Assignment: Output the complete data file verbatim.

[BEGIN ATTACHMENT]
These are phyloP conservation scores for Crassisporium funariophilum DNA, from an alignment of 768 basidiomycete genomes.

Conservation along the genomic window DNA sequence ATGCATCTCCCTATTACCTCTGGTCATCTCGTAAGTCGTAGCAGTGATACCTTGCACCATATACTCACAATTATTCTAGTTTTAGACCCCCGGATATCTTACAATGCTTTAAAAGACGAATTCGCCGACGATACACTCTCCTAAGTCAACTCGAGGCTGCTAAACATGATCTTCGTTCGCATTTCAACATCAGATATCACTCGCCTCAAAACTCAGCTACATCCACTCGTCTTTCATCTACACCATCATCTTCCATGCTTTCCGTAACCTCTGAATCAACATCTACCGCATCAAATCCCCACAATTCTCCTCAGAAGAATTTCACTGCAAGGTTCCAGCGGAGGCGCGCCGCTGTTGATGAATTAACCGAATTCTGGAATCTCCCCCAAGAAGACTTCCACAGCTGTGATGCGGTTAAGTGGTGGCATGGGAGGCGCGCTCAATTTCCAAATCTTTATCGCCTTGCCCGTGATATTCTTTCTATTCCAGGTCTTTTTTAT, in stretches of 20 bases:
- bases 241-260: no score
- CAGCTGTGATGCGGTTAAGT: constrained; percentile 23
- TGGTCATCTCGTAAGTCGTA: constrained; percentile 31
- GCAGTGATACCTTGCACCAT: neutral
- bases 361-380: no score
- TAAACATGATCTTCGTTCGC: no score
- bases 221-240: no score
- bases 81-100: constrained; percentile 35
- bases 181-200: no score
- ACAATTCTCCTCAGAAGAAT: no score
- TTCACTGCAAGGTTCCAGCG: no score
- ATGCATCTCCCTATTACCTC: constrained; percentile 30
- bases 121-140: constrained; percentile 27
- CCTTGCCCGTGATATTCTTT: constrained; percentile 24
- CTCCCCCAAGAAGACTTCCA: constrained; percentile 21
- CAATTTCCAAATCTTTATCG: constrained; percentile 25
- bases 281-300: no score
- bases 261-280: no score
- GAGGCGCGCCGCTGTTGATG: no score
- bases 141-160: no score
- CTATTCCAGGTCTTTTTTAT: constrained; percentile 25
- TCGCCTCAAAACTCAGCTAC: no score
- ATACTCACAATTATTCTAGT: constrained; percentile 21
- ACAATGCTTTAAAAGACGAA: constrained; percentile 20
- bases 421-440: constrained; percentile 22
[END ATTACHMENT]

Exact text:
These are phyloP conservation scores for Crassisporium funariophilum DNA, from an alignment of 768 basidiomycete genomes.

Conservation along the genomic window DNA sequence ATGCATCTCCCTATTACCTCTGGTCATCTCGTAAGTCGTAGCAGTGATACCTTGCACCATATACTCACAATTATTCTAGTTTTAGACCCCCGGATATCTTACAATGCTTTAAAAGACGAATTCGCCGACGATACACTCTCCTAAGTCAACTCGAGGCTGCTAAACATGATCTTCGTTCGCATTTCAACATCAGATATCACTCGCCTCAAAACTCAGCTACATCCACTCGTCTTTCATCTACACCATCATCTTCCATGCTTTCCGTAACCTCTGAATCAACATCTACCGCATCAAATCCCCACAATTCTCCTCAGAAGAATTTCACTGCAAGGTTCCAGCGGAGGCGCGCCGCTGTTGATGAATTAACCGAATTCTGGAATCTCCCCCAAGAAGACTTCCACAGCTGTGATGCGGTTAAGTGGTGGCATGGGAGGCGCGCTCAATTTCCAAATCTTTATCGCCTTGCCCGTGATATTCTTTCTATTCCAGGTCTTTTTTAT, in stretches of 20 bases:
- bases 241-260: no score
- CAGCTGTGATGCGGTTAAGT: constrained; percentile 23
- TGGTCATCTCGTAAGTCGTA: constrained; percentile 31
- GCAGTGATACCTTGCACCAT: neutral
- bases 361-380: no score
- TAAACATGATCTTCGTTCGC: no score
- bases 221-240: no score
- bases 81-100: constrained; percentile 35
- bases 181-200: no score
- ACAATTCTCCTCAGAAGAAT: no score
- TTCACTGCAAGGTTCCAGCG: no score
- ATGCATCTCCCTATTACCTC: constrained; percentile 30
- bases 121-140: constrained; percentile 27
- CCTTGCCCGTGATATTCTTT: constrained; percentile 24
- CTCCCCCAAGAAGACTTCCA: constrained; percentile 21
- CAATTTCCAAATCTTTATCG: constrained; percentile 25
- bases 281-300: no score
- bases 261-280: no score
- GAGGCGCGCCGCTGTTGATG: no score
- bases 141-160: no score
- CTATTCCAGGTCTTTTTTAT: constrained; percentile 25
- TCGCCTCAAAACTCAGCTAC: no score
- ATACTCACAATTATTCTAGT: constrained; percentile 21
- ACAATGCTTTAAAAGACGAA: constrained; percentile 20
- bases 421-440: constrained; percentile 22